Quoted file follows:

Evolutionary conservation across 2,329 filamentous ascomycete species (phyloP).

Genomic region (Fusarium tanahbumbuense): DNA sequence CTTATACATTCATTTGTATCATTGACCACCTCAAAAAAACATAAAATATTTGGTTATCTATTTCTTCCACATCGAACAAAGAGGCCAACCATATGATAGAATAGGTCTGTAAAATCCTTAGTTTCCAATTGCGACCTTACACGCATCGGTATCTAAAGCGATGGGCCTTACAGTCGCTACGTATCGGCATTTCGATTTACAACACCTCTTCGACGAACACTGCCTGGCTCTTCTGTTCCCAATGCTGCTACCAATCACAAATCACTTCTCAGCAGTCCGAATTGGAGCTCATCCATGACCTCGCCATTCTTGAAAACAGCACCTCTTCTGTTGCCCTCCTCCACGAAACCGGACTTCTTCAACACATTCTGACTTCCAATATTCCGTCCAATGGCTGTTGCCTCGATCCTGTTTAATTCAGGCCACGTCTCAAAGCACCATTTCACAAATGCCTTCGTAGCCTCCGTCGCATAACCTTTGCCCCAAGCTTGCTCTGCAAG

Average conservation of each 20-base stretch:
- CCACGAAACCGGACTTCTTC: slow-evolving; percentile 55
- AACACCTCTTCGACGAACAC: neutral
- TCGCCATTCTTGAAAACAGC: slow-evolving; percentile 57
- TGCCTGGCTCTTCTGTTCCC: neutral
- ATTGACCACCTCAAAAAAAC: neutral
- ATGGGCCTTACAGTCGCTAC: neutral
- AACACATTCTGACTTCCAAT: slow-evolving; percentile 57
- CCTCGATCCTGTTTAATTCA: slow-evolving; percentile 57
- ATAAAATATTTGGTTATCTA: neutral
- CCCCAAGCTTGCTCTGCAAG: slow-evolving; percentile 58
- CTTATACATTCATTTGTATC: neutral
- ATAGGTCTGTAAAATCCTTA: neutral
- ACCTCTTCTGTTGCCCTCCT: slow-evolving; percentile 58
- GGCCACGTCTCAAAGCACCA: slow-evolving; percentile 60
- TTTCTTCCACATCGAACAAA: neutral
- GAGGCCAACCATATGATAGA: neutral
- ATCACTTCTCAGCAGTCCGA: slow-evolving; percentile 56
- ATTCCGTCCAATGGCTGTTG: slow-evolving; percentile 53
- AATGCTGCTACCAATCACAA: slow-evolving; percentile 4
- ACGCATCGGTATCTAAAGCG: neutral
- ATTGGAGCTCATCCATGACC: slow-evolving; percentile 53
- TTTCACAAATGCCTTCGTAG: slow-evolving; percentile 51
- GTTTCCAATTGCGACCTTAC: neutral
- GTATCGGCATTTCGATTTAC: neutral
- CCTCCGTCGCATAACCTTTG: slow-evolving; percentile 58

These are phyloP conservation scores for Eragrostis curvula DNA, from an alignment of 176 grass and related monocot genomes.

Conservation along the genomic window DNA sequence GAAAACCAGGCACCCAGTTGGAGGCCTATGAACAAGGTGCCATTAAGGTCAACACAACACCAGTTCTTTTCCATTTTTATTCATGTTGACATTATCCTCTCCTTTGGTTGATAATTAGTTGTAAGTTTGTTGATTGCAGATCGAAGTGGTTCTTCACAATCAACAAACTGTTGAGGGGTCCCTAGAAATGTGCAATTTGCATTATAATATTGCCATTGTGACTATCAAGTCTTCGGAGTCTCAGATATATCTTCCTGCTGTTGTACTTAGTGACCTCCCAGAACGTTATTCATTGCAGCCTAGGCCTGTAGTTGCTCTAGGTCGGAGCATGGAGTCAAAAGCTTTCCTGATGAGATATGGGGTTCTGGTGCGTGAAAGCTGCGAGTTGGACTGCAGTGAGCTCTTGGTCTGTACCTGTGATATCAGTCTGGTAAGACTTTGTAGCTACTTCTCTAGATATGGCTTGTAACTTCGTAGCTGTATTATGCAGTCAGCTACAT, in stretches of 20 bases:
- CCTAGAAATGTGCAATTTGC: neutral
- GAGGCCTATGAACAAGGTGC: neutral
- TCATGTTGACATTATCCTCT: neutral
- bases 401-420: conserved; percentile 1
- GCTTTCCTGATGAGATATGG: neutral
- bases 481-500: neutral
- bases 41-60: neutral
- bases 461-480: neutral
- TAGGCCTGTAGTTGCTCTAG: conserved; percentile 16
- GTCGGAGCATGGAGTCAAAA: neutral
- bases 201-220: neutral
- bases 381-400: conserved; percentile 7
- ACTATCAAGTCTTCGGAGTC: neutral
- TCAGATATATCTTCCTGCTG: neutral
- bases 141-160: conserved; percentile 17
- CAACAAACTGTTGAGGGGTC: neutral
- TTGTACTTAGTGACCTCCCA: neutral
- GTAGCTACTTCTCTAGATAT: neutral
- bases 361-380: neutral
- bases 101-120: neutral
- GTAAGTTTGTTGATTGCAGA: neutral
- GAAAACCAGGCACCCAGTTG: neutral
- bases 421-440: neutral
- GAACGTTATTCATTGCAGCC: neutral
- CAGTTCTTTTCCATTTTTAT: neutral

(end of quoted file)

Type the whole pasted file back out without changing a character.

Evolutionary conservation across 2,329 filamentous ascomycete species (phyloP).

Genomic region (Fusarium tanahbumbuense): DNA sequence CTTATACATTCATTTGTATCATTGACCACCTCAAAAAAACATAAAATATTTGGTTATCTATTTCTTCCACATCGAACAAAGAGGCCAACCATATGATAGAATAGGTCTGTAAAATCCTTAGTTTCCAATTGCGACCTTACACGCATCGGTATCTAAAGCGATGGGCCTTACAGTCGCTACGTATCGGCATTTCGATTTACAACACCTCTTCGACGAACACTGCCTGGCTCTTCTGTTCCCAATGCTGCTACCAATCACAAATCACTTCTCAGCAGTCCGAATTGGAGCTCATCCATGACCTCGCCATTCTTGAAAACAGCACCTCTTCTGTTGCCCTCCTCCACGAAACCGGACTTCTTCAACACATTCTGACTTCCAATATTCCGTCCAATGGCTGTTGCCTCGATCCTGTTTAATTCAGGCCACGTCTCAAAGCACCATTTCACAAATGCCTTCGTAGCCTCCGTCGCATAACCTTTGCCCCAAGCTTGCTCTGCAAG

Average conservation of each 20-base stretch:
- CCACGAAACCGGACTTCTTC: slow-evolving; percentile 55
- AACACCTCTTCGACGAACAC: neutral
- TCGCCATTCTTGAAAACAGC: slow-evolving; percentile 57
- TGCCTGGCTCTTCTGTTCCC: neutral
- ATTGACCACCTCAAAAAAAC: neutral
- ATGGGCCTTACAGTCGCTAC: neutral
- AACACATTCTGACTTCCAAT: slow-evolving; percentile 57
- CCTCGATCCTGTTTAATTCA: slow-evolving; percentile 57
- ATAAAATATTTGGTTATCTA: neutral
- CCCCAAGCTTGCTCTGCAAG: slow-evolving; percentile 58
- CTTATACATTCATTTGTATC: neutral
- ATAGGTCTGTAAAATCCTTA: neutral
- ACCTCTTCTGTTGCCCTCCT: slow-evolving; percentile 58
- GGCCACGTCTCAAAGCACCA: slow-evolving; percentile 60
- TTTCTTCCACATCGAACAAA: neutral
- GAGGCCAACCATATGATAGA: neutral
- ATCACTTCTCAGCAGTCCGA: slow-evolving; percentile 56
- ATTCCGTCCAATGGCTGTTG: slow-evolving; percentile 53
- AATGCTGCTACCAATCACAA: slow-evolving; percentile 4
- ACGCATCGGTATCTAAAGCG: neutral
- ATTGGAGCTCATCCATGACC: slow-evolving; percentile 53
- TTTCACAAATGCCTTCGTAG: slow-evolving; percentile 51
- GTTTCCAATTGCGACCTTAC: neutral
- GTATCGGCATTTCGATTTAC: neutral
- CCTCCGTCGCATAACCTTTG: slow-evolving; percentile 58

These are phyloP conservation scores for Eragrostis curvula DNA, from an alignment of 176 grass and related monocot genomes.

Conservation along the genomic window DNA sequence GAAAACCAGGCACCCAGTTGGAGGCCTATGAACAAGGTGCCATTAAGGTCAACACAACACCAGTTCTTTTCCATTTTTATTCATGTTGACATTATCCTCTCCTTTGGTTGATAATTAGTTGTAAGTTTGTTGATTGCAGATCGAAGTGGTTCTTCACAATCAACAAACTGTTGAGGGGTCCCTAGAAATGTGCAATTTGCATTATAATATTGCCATTGTGACTATCAAGTCTTCGGAGTCTCAGATATATCTTCCTGCTGTTGTACTTAGTGACCTCCCAGAACGTTATTCATTGCAGCCTAGGCCTGTAGTTGCTCTAGGTCGGAGCATGGAGTCAAAAGCTTTCCTGATGAGATATGGGGTTCTGGTGCGTGAAAGCTGCGAGTTGGACTGCAGTGAGCTCTTGGTCTGTACCTGTGATATCAGTCTGGTAAGACTTTGTAGCTACTTCTCTAGATATGGCTTGTAACTTCGTAGCTGTATTATGCAGTCAGCTACAT, in stretches of 20 bases:
- CCTAGAAATGTGCAATTTGC: neutral
- GAGGCCTATGAACAAGGTGC: neutral
- TCATGTTGACATTATCCTCT: neutral
- bases 401-420: conserved; percentile 1
- GCTTTCCTGATGAGATATGG: neutral
- bases 481-500: neutral
- bases 41-60: neutral
- bases 461-480: neutral
- TAGGCCTGTAGTTGCTCTAG: conserved; percentile 16
- GTCGGAGCATGGAGTCAAAA: neutral
- bases 201-220: neutral
- bases 381-400: conserved; percentile 7
- ACTATCAAGTCTTCGGAGTC: neutral
- TCAGATATATCTTCCTGCTG: neutral
- bases 141-160: conserved; percentile 17
- CAACAAACTGTTGAGGGGTC: neutral
- TTGTACTTAGTGACCTCCCA: neutral
- GTAGCTACTTCTCTAGATAT: neutral
- bases 361-380: neutral
- bases 101-120: neutral
- GTAAGTTTGTTGATTGCAGA: neutral
- GAAAACCAGGCACCCAGTTG: neutral
- bases 421-440: neutral
- GAACGTTATTCATTGCAGCC: neutral
- CAGTTCTTTTCCATTTTTAT: neutral